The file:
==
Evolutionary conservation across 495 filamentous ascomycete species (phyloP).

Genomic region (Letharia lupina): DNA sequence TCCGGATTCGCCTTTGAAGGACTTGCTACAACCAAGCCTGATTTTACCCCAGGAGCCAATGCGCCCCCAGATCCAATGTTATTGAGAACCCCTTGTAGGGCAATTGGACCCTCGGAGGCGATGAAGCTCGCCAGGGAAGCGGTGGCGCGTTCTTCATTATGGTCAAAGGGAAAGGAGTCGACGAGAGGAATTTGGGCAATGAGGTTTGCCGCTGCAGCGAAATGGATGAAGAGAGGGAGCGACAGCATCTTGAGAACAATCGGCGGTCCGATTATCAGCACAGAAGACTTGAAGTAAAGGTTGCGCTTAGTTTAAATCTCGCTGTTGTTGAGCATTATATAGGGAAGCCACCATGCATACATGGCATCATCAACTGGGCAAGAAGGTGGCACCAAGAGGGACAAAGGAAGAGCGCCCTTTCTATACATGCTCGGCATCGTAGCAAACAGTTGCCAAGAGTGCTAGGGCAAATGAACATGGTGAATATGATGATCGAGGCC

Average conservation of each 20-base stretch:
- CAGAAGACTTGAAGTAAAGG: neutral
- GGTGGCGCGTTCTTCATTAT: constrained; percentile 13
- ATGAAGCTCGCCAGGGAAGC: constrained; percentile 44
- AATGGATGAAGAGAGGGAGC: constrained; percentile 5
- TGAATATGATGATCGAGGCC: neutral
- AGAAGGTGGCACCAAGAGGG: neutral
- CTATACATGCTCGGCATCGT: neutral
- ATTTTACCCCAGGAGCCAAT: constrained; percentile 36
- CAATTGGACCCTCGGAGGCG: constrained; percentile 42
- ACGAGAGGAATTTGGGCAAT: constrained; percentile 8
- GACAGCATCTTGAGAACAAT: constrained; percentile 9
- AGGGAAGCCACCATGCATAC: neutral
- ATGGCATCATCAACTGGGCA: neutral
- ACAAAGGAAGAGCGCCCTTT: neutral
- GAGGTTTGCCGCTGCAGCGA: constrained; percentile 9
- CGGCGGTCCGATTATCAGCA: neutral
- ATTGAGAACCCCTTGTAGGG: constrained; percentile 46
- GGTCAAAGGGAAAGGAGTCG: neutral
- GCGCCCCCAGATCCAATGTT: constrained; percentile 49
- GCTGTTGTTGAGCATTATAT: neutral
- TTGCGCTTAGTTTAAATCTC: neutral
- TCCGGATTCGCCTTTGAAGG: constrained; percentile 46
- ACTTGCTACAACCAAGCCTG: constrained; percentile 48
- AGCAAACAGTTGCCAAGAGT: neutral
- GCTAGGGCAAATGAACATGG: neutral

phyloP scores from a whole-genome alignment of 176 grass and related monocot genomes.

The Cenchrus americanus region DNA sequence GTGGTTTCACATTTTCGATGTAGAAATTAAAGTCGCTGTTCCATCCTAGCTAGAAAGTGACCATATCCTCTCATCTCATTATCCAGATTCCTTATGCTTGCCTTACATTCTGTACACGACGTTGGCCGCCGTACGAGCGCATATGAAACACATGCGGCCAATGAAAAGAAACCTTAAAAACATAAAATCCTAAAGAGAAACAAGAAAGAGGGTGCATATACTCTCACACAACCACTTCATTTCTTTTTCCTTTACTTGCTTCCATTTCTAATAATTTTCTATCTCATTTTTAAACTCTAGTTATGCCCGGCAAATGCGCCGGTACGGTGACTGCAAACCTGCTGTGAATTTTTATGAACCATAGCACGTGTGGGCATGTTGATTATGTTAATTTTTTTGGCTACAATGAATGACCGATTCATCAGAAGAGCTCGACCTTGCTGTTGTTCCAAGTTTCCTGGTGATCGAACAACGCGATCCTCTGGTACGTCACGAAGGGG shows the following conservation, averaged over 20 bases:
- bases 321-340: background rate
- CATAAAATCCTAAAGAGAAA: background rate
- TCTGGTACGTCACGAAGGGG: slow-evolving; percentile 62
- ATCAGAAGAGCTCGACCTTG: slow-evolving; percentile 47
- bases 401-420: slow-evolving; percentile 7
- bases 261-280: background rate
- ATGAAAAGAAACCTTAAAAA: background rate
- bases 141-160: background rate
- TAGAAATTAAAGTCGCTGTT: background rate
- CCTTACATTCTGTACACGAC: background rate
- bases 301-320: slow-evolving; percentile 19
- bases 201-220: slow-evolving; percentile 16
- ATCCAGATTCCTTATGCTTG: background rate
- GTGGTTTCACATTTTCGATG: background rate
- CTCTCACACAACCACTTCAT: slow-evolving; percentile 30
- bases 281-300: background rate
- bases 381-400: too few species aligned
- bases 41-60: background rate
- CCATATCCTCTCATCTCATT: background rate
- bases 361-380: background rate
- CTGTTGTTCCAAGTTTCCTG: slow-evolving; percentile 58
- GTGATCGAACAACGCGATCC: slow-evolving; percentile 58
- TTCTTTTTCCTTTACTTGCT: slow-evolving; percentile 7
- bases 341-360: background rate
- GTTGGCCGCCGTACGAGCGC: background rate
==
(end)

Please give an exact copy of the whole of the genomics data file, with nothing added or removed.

Evolutionary conservation across 495 filamentous ascomycete species (phyloP).

Genomic region (Letharia lupina): DNA sequence TCCGGATTCGCCTTTGAAGGACTTGCTACAACCAAGCCTGATTTTACCCCAGGAGCCAATGCGCCCCCAGATCCAATGTTATTGAGAACCCCTTGTAGGGCAATTGGACCCTCGGAGGCGATGAAGCTCGCCAGGGAAGCGGTGGCGCGTTCTTCATTATGGTCAAAGGGAAAGGAGTCGACGAGAGGAATTTGGGCAATGAGGTTTGCCGCTGCAGCGAAATGGATGAAGAGAGGGAGCGACAGCATCTTGAGAACAATCGGCGGTCCGATTATCAGCACAGAAGACTTGAAGTAAAGGTTGCGCTTAGTTTAAATCTCGCTGTTGTTGAGCATTATATAGGGAAGCCACCATGCATACATGGCATCATCAACTGGGCAAGAAGGTGGCACCAAGAGGGACAAAGGAAGAGCGCCCTTTCTATACATGCTCGGCATCGTAGCAAACAGTTGCCAAGAGTGCTAGGGCAAATGAACATGGTGAATATGATGATCGAGGCC

Average conservation of each 20-base stretch:
- CAGAAGACTTGAAGTAAAGG: neutral
- GGTGGCGCGTTCTTCATTAT: constrained; percentile 13
- ATGAAGCTCGCCAGGGAAGC: constrained; percentile 44
- AATGGATGAAGAGAGGGAGC: constrained; percentile 5
- TGAATATGATGATCGAGGCC: neutral
- AGAAGGTGGCACCAAGAGGG: neutral
- CTATACATGCTCGGCATCGT: neutral
- ATTTTACCCCAGGAGCCAAT: constrained; percentile 36
- CAATTGGACCCTCGGAGGCG: constrained; percentile 42
- ACGAGAGGAATTTGGGCAAT: constrained; percentile 8
- GACAGCATCTTGAGAACAAT: constrained; percentile 9
- AGGGAAGCCACCATGCATAC: neutral
- ATGGCATCATCAACTGGGCA: neutral
- ACAAAGGAAGAGCGCCCTTT: neutral
- GAGGTTTGCCGCTGCAGCGA: constrained; percentile 9
- CGGCGGTCCGATTATCAGCA: neutral
- ATTGAGAACCCCTTGTAGGG: constrained; percentile 46
- GGTCAAAGGGAAAGGAGTCG: neutral
- GCGCCCCCAGATCCAATGTT: constrained; percentile 49
- GCTGTTGTTGAGCATTATAT: neutral
- TTGCGCTTAGTTTAAATCTC: neutral
- TCCGGATTCGCCTTTGAAGG: constrained; percentile 46
- ACTTGCTACAACCAAGCCTG: constrained; percentile 48
- AGCAAACAGTTGCCAAGAGT: neutral
- GCTAGGGCAAATGAACATGG: neutral

phyloP scores from a whole-genome alignment of 176 grass and related monocot genomes.

The Cenchrus americanus region DNA sequence GTGGTTTCACATTTTCGATGTAGAAATTAAAGTCGCTGTTCCATCCTAGCTAGAAAGTGACCATATCCTCTCATCTCATTATCCAGATTCCTTATGCTTGCCTTACATTCTGTACACGACGTTGGCCGCCGTACGAGCGCATATGAAACACATGCGGCCAATGAAAAGAAACCTTAAAAACATAAAATCCTAAAGAGAAACAAGAAAGAGGGTGCATATACTCTCACACAACCACTTCATTTCTTTTTCCTTTACTTGCTTCCATTTCTAATAATTTTCTATCTCATTTTTAAACTCTAGTTATGCCCGGCAAATGCGCCGGTACGGTGACTGCAAACCTGCTGTGAATTTTTATGAACCATAGCACGTGTGGGCATGTTGATTATGTTAATTTTTTTGGCTACAATGAATGACCGATTCATCAGAAGAGCTCGACCTTGCTGTTGTTCCAAGTTTCCTGGTGATCGAACAACGCGATCCTCTGGTACGTCACGAAGGGG shows the following conservation, averaged over 20 bases:
- bases 321-340: background rate
- CATAAAATCCTAAAGAGAAA: background rate
- TCTGGTACGTCACGAAGGGG: slow-evolving; percentile 62
- ATCAGAAGAGCTCGACCTTG: slow-evolving; percentile 47
- bases 401-420: slow-evolving; percentile 7
- bases 261-280: background rate
- ATGAAAAGAAACCTTAAAAA: background rate
- bases 141-160: background rate
- TAGAAATTAAAGTCGCTGTT: background rate
- CCTTACATTCTGTACACGAC: background rate
- bases 301-320: slow-evolving; percentile 19
- bases 201-220: slow-evolving; percentile 16
- ATCCAGATTCCTTATGCTTG: background rate
- GTGGTTTCACATTTTCGATG: background rate
- CTCTCACACAACCACTTCAT: slow-evolving; percentile 30
- bases 281-300: background rate
- bases 381-400: too few species aligned
- bases 41-60: background rate
- CCATATCCTCTCATCTCATT: background rate
- bases 361-380: background rate
- CTGTTGTTCCAAGTTTCCTG: slow-evolving; percentile 58
- GTGATCGAACAACGCGATCC: slow-evolving; percentile 58
- TTCTTTTTCCTTTACTTGCT: slow-evolving; percentile 7
- bases 341-360: background rate
- GTTGGCCGCCGTACGAGCGC: background rate